Tye continuing with Distinguished Young Woman

Thirty-five years ago, Terri Tye started as a participant in Clark County’s Junior Miss program.

She’s hardly left the program, now called Distinguished Young Woman, volunteering in small ways to coordinating the judges for the program for many years.

Tye, a counselor at Shearer Elementary, is one of several committee members preparing for Saturday’s competition, which begins at 5:30 p.m. at the George Rogers Clark High School auditorium.

Winchester Sun: How did you get started with Distinguished Young Woman?

Terri Tye: Distinguished Young Woman used to be Junior Miss. I was in the Junior Miss program way back in 1984. I really loved the program and just got a lot out of it myself as a young, rising senior girl. After college, I was asked to do a few small volunteer things. Eventually, I was asked to be judges chairperson and have stayed there.

WS: How are the girls chosen to participate?

TT: Any young lady who is in our county, if they are going into their senior year, they can participate. They have to a minimum requirement of grade point average, but anyone who lives in Clark County. That means if they go to our high school, if they live here but go to school in another county or are home schooled, they can participate.

WS: Why have you stayed involved with the program?

TT: I like the program because it doesn’t just look at one factor. It’s not a beauty pageant. It looks at the all-around person. It provides great scholarship opportunities. I personally getting to know the young ladies and finding out all their hopes and dreams and aspirations. It makes me feel good about the future of our teenagers. We hear so many negative stories, but these young ladies are off to do big things. I enjoy meeting them each year.

WS: There are 14 girls this year. Is that a large group?

TT: The last few years have been a little bit smaller. Usually we average somewhere in the mid-teens. Back in the day, we usually had in the 20s. I think there were 24 when I did it. We have to compete a lot of other things. We try to be very flexible, and we try to do this in a small amount of time so they can fit it into their schedule. Fourteen is a good number.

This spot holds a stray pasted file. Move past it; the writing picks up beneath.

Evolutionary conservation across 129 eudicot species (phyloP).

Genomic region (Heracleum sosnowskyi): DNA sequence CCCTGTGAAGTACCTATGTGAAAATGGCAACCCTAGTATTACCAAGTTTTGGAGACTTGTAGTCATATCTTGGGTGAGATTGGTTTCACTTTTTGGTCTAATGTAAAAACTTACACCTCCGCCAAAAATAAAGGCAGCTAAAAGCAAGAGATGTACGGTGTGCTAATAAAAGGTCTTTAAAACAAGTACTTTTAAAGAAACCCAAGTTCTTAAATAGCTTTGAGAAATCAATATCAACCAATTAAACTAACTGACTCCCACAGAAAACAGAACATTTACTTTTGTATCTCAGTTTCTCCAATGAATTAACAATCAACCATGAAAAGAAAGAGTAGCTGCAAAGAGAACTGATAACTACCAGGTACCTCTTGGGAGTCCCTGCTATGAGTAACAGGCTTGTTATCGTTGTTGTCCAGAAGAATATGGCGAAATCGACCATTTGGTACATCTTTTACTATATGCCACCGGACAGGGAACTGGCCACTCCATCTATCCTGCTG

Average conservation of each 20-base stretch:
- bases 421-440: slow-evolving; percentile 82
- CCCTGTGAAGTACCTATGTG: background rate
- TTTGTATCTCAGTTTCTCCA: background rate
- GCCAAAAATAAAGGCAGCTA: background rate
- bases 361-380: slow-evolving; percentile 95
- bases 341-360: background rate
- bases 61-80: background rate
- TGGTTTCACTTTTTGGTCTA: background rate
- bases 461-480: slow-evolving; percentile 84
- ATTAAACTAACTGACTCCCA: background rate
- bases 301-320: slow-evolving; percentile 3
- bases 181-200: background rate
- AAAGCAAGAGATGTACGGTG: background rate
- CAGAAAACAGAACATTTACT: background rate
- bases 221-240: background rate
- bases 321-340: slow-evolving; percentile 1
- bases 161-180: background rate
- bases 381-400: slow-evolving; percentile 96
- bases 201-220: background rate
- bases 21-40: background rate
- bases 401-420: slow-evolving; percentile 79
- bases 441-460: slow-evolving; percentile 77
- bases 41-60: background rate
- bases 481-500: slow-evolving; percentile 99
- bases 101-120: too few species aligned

WS: When do you start working on the program each year?

TT: We have an orientation toward the end of school to let them know what’s going to be expected and what’s coming. We had a pool party this year, and then we started working on their fitness and their interviews. We had mock interviews Sunday to prepare them for the interview portion. We pretty much have it down to a week and a half for practice.

WS: What are your responsibilities as judges chairperson?

TT: I am responsible to get qualified judges that are not from Clark County or Winchester to come Then we get all the information from the girls, we make a book and we send it to the judges. When they come on Saturday, we will have interviews scheduled. I’ve been working with the girls on the interview. That’s a big deal when you’ve not had a panel interview before. It’s different than one-on-one. We have six judges this year. Then we entertain and host these out-of town judges all day. That night at the program, Mike Caudill is our CPA. We do all the scoring and put it in the computer, and he double checks to make sure its correct. I mainly work with the judges and trying to prepare the girls for the interview and on-stage speaking parts.

WS: Have you judged as well?

TT: I judge a lot of local programs around the state. The judges coming are involved in other programs around the state. They know what to look for and they know the program as well. We are kid of picky. We try to pick people I know are going to be respectful and ask good questions. Every now and then, you’ll find a person you don’t want to have back.

WS: What does Junior Miss and Distinguished Young Woman mean to you?

TT: I truly do love the program. It was a very good opportunity for myself. Many years later, my daughter was able to participate. She actually won the program in 2013. That year I didn’t get to work with the program obviously, but we got to experience going to the state program in Lexington. That’s on another level. It was a wonderful opportunity for my daughter, which made me want to be involved even more. I just love the program because it emphasizes a well rounded person, scholastics, fitness and interview, and being able to speak on stage. I don’t think there are a lot of programs that try to help girls in those areas. I love building relationships and being invited to their graduation parties and their weddings.